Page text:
By Larry Wigge
Ever since Ryan O'Reilly entered the NHL as a second-round pick, 33rd overall, in the 2009 Entry Draft, he has been trying to prove to everyone that he was a premier center.
Unfortunately for the 6-foot, 200-pounder from Clinton, Ontario, he has had Paul Stastny and Matt Duchesne and later Duchesne and Nathan MacKinnon for ice time -- leaving him No. 3 center ice time.
In Denver, O'Reilly had to fight recognition.
Let's use Doug Gilmour, who came into the NHL as a player who used character and skill. Like most youngsters, he used his work ethic to advance himself as a terrific all-around player -- others coming to mind Patrice Bergeron, Rod Brind'Amour, Ryan Getzlaf, Danny Briere and Jordan Staal.
Faceoffs. Hits. Blocked shots. All of the above excelled in each of those qualities.
In 2013-14, he poured in 28 goals and 38 assists to finish third among the Colorado Avalanche in scoring behind Duchesne and Gabriel Landeskog in scoring. But, he always had the salary -- two years at $3.575 million -- that he held out that caused him to miss 13 games at the start of 2013.
It was like he was being held hostage for earning that kind of contract theoretically.
But in June, he was traded with Jamie McGinn for Nikita Zadorov and Mikhail Grigorenko. Not exactly what you would expect for such a productive second- or third-line center for the first six years of his career.
The Sabres quickly rewarded O'Reilly a seven-year, $52.5 million contract -- along with plenty of No. 1 center ice time.
"It's a relief coming to camp. It's just nice to kind of get on the ice and kind of focus on hockey, which is the most important thing for me," said the 24-year-old center.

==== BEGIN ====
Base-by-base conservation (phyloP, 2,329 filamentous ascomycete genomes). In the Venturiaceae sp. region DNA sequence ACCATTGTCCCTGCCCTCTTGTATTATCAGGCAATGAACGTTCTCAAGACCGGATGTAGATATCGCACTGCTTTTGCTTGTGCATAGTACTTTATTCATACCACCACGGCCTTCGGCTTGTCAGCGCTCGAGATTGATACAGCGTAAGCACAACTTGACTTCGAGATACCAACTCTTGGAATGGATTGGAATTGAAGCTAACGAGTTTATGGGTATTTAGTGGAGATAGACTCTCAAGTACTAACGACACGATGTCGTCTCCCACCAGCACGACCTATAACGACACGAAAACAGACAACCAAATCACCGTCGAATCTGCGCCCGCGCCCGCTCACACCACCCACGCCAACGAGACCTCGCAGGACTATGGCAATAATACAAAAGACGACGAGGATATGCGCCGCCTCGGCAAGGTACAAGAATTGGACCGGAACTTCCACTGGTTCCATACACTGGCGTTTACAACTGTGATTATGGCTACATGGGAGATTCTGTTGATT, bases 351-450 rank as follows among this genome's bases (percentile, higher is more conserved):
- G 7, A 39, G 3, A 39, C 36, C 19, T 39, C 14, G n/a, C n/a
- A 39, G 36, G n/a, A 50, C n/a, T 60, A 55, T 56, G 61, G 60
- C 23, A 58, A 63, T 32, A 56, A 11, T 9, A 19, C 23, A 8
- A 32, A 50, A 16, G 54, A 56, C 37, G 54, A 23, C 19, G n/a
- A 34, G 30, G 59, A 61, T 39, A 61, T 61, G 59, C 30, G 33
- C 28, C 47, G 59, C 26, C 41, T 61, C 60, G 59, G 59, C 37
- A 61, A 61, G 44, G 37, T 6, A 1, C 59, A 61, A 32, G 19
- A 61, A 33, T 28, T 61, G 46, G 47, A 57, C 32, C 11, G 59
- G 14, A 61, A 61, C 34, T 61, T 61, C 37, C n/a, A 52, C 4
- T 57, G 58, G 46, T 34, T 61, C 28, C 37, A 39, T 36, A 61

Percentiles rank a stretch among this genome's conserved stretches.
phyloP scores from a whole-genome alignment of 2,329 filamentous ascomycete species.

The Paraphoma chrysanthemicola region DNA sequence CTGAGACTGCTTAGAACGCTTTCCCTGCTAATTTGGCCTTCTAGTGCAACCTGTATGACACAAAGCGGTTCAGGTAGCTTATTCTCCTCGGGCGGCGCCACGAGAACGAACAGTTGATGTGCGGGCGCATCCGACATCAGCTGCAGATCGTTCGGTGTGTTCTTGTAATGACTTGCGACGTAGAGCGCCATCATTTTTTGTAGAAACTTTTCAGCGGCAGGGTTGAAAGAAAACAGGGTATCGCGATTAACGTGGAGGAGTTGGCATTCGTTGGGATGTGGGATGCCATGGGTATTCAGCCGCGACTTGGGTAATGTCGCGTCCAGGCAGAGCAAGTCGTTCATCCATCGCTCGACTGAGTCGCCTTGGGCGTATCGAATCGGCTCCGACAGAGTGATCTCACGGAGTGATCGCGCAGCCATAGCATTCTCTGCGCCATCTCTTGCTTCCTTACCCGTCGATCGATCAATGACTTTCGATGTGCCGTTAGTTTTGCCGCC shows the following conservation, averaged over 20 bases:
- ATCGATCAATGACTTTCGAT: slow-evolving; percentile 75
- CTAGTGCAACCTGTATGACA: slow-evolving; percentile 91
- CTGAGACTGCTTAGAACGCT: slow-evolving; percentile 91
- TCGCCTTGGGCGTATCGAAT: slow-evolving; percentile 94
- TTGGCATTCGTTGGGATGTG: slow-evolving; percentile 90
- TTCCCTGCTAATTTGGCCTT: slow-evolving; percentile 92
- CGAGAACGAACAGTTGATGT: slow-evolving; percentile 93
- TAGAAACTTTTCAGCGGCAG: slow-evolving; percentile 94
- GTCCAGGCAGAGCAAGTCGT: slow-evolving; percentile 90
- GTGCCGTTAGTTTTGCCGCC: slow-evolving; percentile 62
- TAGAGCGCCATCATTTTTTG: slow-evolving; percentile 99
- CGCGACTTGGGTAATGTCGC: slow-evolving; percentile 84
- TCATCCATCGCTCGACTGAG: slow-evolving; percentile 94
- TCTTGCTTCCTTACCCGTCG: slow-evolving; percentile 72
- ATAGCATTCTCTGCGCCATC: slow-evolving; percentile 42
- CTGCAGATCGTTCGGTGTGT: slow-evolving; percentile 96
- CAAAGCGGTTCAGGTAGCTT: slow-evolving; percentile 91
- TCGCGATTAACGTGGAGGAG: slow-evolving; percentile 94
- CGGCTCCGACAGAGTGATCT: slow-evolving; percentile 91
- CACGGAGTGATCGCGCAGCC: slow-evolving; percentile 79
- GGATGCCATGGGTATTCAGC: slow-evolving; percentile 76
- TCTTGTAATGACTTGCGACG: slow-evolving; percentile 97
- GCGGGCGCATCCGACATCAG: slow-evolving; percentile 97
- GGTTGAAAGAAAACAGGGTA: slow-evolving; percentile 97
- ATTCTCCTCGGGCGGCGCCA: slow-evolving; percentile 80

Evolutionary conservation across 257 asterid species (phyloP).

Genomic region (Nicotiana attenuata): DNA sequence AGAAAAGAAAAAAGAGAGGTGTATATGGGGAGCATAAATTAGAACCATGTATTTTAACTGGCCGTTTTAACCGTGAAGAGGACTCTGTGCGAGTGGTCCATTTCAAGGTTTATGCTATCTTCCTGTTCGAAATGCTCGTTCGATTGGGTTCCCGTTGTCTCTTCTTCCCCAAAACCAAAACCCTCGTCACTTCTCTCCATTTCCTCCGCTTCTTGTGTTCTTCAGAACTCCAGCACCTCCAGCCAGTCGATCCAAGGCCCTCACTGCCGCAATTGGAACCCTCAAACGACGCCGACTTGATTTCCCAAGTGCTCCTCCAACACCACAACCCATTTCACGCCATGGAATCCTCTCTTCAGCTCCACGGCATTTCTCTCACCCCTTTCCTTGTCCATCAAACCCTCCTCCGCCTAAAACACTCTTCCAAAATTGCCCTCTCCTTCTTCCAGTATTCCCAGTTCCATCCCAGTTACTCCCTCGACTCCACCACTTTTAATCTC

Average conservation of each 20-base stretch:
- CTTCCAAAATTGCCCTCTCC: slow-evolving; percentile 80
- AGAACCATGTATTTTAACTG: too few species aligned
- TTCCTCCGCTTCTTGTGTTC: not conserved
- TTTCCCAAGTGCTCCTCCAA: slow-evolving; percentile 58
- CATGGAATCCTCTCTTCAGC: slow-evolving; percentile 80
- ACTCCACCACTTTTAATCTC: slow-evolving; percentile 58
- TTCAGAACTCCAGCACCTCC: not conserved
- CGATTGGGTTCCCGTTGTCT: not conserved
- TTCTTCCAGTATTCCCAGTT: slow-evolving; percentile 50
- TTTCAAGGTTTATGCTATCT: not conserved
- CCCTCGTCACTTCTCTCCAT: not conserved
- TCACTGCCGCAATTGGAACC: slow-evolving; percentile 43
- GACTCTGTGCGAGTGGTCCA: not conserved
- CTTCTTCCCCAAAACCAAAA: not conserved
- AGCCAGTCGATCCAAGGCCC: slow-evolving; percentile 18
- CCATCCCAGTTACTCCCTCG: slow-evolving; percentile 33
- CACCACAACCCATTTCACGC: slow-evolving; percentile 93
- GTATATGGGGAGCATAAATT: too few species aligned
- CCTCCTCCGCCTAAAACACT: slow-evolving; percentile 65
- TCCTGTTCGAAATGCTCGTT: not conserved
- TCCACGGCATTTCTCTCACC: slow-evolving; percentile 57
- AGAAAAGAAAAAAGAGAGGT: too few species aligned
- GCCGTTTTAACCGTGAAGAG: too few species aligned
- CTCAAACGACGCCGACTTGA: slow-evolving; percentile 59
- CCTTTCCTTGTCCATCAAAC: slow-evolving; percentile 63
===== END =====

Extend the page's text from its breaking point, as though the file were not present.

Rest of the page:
Less than two weeks later, Ryan O'Reilly was arrested and charged with impaired driving and leaving the scene of an accident after allegedly driving his vintage pickup truck into the side of a Tim Hortons coffee shop near London, Ontario.
But that led to the season -- and a relief for O'Reilly.
O’Reilly has been carving his reputation as a hard worker and standout. He contributed a team-leading seven goals and nine assists in his first 19 games. He was also leading the NHL in takeaways, shooting for a fourth consecutive season leading the league in that category.
He also ranked first in the NHL in power-play points (seven), faceoff wins (160 for a 59 percent success rate) and ice time among forwards (21:32 per game).
"Coming here and seeing what they expected me to be, I have to be hard on myself," O’Reilly said. "On teams previous, I don't think my role was as big, so here being brought in to be seen as one of those key guys offensively, I think there’s more pressure on myself, which I enjoy, but at the same time I have to be better."
Who gave him his best advice?
"The best advice my dad gave to me was, 'It's not how people evaluate you, it's how you evaluate yourself. He always taught me to look inside inside myself.' "
This story of the O'Reilly clan is one of substance and loyalty, but most of all, one of love, charity and friendship.
You may not know about the O'Reilly's. But, there's a feel good story there. They foster the lives of others. They have opened their home as part of the Children's Aid Society of Ontario and served as foster parents to some 42 children.
"It was a crowded house," Ryan O'Reilly said laughing. "But ..."
Their home in Clinton, Ontario, was filled with lot of love. Caring and understanding could be found inside the walls of their basement, which was converted into one big bedroom.